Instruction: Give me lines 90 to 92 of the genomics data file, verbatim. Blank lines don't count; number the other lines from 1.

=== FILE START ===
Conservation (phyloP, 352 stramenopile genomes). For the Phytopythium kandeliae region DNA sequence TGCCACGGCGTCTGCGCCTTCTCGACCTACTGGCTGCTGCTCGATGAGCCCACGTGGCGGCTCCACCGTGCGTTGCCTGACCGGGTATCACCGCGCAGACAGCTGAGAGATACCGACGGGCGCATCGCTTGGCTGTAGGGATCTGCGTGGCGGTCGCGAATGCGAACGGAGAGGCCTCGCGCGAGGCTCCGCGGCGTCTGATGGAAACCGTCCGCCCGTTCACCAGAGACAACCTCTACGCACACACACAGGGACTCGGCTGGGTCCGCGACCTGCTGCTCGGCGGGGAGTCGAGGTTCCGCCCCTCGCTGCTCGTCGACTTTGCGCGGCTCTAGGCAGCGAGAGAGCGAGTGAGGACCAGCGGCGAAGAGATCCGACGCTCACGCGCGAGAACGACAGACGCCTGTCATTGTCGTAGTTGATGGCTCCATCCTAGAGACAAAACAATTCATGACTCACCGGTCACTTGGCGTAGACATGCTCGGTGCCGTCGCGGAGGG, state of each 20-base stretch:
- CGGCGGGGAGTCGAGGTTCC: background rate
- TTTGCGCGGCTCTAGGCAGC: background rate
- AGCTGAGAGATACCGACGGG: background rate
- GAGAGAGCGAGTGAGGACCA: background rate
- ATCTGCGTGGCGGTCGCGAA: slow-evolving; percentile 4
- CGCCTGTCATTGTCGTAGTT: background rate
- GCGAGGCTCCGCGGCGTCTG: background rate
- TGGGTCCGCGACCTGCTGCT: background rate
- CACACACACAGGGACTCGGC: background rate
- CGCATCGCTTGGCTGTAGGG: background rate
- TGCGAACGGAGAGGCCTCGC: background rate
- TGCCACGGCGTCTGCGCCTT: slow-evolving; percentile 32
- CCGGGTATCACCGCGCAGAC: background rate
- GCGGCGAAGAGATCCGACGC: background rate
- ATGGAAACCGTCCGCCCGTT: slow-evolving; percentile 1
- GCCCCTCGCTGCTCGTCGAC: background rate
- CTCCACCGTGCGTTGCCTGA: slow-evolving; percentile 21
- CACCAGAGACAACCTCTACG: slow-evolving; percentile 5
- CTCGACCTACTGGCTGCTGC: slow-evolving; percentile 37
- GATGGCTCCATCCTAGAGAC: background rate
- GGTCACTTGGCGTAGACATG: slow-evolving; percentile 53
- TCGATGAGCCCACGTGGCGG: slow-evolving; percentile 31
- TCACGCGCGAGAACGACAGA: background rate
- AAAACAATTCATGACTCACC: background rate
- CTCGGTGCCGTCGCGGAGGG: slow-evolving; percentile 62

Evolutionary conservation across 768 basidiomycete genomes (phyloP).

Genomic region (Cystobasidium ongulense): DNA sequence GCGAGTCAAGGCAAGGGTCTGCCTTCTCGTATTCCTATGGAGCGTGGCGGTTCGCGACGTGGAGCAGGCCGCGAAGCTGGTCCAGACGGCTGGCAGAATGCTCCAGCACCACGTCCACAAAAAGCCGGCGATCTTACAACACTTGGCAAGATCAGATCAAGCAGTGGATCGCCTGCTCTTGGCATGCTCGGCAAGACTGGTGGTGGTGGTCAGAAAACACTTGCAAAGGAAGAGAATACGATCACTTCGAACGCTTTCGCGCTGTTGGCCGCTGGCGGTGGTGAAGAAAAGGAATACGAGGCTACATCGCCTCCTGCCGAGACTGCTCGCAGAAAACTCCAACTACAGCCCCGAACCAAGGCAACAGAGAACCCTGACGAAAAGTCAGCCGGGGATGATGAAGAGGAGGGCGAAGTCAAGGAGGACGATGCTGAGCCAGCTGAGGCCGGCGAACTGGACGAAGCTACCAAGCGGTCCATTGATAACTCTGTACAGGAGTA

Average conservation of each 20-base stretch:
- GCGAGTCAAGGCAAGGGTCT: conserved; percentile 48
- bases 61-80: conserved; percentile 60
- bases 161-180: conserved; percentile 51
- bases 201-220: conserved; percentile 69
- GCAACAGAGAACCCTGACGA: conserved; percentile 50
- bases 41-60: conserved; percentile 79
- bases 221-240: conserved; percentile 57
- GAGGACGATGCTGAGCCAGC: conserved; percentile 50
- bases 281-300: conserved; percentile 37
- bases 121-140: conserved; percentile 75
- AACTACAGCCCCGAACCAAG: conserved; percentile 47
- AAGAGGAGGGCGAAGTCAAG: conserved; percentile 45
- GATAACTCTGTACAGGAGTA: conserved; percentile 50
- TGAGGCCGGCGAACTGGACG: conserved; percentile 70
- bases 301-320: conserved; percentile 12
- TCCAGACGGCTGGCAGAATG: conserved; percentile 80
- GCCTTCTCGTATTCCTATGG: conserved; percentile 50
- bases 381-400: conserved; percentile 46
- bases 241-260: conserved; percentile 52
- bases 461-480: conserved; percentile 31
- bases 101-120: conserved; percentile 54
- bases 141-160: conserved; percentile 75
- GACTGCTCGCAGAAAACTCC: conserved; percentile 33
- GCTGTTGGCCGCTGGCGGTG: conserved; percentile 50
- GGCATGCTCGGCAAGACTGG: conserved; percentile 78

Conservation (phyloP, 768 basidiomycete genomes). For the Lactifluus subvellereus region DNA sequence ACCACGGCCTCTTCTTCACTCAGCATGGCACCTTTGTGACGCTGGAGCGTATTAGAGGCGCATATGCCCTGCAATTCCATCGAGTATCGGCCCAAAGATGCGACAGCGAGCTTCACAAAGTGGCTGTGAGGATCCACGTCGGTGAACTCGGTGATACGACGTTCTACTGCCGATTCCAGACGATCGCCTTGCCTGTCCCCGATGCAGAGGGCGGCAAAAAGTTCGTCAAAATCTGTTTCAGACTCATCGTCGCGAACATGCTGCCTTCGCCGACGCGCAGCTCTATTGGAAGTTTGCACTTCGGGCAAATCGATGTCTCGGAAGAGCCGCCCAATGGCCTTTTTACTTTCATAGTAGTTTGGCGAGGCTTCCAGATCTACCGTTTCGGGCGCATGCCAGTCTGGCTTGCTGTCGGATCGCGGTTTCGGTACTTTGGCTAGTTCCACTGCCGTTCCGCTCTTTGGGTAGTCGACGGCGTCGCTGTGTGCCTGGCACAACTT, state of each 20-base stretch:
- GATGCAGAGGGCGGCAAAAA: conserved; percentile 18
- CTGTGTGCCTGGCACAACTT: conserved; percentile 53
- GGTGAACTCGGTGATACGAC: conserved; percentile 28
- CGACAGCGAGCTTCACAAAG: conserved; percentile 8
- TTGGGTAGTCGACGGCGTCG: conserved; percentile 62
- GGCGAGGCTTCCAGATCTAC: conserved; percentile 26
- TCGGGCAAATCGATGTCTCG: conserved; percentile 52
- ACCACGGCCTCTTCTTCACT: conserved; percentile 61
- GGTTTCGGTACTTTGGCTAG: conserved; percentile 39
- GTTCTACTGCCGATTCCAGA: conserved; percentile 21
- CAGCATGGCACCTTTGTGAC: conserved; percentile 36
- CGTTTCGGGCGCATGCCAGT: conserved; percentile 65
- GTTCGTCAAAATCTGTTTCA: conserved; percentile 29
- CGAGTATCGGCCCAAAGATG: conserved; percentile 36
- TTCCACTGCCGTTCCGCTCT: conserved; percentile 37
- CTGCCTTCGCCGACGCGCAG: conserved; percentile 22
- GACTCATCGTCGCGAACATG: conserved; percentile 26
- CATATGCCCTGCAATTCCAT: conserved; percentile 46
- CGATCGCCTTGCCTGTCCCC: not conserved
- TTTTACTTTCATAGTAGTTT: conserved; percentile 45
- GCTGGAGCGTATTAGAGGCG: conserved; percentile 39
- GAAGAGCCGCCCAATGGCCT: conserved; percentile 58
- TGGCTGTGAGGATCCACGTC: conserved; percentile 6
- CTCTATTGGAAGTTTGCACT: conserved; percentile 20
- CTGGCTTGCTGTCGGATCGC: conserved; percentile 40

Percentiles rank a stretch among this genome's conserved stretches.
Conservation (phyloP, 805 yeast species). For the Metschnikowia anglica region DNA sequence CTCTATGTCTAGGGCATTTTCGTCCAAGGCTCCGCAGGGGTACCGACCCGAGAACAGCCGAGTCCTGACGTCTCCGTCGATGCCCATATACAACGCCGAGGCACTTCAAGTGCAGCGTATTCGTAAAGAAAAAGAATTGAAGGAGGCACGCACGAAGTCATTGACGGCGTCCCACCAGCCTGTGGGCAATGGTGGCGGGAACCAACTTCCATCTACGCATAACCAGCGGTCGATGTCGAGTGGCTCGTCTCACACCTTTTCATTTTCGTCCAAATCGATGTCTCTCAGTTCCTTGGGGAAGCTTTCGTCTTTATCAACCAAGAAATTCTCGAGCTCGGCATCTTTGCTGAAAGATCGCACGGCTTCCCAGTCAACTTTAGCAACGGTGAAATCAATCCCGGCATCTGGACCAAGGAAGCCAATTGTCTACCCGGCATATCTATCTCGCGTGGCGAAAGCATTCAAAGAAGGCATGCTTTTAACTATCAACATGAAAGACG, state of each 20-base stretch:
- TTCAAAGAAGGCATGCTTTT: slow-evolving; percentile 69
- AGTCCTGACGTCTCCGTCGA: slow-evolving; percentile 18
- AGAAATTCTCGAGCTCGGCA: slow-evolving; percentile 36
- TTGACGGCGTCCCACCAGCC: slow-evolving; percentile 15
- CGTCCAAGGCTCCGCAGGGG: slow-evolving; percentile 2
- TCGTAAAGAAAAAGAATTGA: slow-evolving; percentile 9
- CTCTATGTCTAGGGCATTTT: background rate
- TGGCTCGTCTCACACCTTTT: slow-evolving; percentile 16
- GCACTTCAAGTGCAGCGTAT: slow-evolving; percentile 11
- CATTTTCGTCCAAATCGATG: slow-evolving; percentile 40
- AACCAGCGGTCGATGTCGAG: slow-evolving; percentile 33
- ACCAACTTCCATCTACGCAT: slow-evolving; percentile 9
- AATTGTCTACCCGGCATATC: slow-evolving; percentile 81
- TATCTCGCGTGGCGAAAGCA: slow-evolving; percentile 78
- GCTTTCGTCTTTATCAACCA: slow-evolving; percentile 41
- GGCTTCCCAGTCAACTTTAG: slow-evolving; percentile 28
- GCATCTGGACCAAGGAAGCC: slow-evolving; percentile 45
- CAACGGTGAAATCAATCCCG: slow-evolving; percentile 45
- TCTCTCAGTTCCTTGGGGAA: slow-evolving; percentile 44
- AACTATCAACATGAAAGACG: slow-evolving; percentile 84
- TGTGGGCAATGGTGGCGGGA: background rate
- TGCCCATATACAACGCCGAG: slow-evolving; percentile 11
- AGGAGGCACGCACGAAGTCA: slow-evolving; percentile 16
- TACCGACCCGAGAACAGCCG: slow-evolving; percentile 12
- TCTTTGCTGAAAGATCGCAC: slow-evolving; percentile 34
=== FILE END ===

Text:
- TGGCTCGTCTCACACCTTTT: slow-evolving; percentile 16
- GCACTTCAAGTGCAGCGTAT: slow-evolving; percentile 11
- CATTTTCGTCCAAATCGATG: slow-evolving; percentile 40